STM IS READY

Hello everyone, after the incredible turn out at this week’s halloween event, as well as the awareness week pub quiz, we now have £268 in our STM pot! Thank you so much to everyone who came to these events – you have made it possible for us to launch STM.

What is it?

STM stands for Supporting Trans+ Members and the aim is to fund (or partially fund) products that are essential for safely combatting dysphoria. Being a student isn’t cheap, but we don’t want any one of our network members to be buying low-quality and potentially dangerous products due to a lack of funds.

How do I get funding?

Here is the funding application form: http://lgbtlogin.polldaddy.com/s/stm-funding-application
Once we’ve had a few applications, we will hold a meeting with some volunteer panellists from the network in order to decide how to allocate funding. All applications will be anonymous so as to be fair. What the panel will be looking for is (a) is this product necessary (b) is this product safe, and (c) how much money are we able to put towards purchasing it. By (a) we mean necessary for combatting dysphoria, but not things like make-up or clothes. We can recommend cheap make up brands and we are also running a clothes swap. By (b) we mean is this a good quality product that will not affect your health.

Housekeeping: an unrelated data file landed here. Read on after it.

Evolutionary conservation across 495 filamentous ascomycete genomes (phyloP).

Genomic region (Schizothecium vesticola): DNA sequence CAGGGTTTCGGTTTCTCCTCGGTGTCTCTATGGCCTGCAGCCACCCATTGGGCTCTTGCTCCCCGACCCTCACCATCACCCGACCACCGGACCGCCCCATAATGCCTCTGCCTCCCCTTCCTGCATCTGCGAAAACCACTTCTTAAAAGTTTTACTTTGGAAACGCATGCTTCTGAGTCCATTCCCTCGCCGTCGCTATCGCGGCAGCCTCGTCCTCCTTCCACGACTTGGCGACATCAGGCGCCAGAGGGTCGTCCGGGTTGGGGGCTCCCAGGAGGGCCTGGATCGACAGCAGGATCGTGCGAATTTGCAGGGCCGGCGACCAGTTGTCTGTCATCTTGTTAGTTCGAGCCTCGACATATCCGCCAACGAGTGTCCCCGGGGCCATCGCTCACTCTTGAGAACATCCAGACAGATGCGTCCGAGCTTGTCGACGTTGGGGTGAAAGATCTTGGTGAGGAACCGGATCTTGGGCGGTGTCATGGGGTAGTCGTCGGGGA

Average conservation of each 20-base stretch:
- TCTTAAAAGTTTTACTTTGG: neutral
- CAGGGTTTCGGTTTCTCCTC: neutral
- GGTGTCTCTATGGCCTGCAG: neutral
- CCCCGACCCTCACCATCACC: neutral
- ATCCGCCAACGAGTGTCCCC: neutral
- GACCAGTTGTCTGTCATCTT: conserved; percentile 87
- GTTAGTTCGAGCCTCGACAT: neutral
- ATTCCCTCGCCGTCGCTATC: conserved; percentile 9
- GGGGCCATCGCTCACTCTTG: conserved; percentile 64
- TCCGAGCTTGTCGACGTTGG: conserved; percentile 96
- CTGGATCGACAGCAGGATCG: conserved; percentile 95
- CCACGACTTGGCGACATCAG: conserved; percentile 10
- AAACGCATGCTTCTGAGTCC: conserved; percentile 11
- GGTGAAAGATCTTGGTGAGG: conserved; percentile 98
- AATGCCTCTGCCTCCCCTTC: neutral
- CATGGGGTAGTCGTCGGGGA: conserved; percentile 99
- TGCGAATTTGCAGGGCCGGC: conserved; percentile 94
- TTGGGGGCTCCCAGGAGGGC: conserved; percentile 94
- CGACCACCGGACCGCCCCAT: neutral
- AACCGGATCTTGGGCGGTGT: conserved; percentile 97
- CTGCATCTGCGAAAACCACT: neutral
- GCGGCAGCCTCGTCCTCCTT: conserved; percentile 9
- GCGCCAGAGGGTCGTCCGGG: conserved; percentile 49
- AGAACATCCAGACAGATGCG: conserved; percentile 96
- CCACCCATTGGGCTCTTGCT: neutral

If you’d like to be on the panel, please drop me a message!!! We’d like a large panel so as to be as fair as possible with the allocation of money.
Your LGBT+ Officer, Lux
sulgbtofficer@nottingham.ac.uk
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Asexual Awareness Week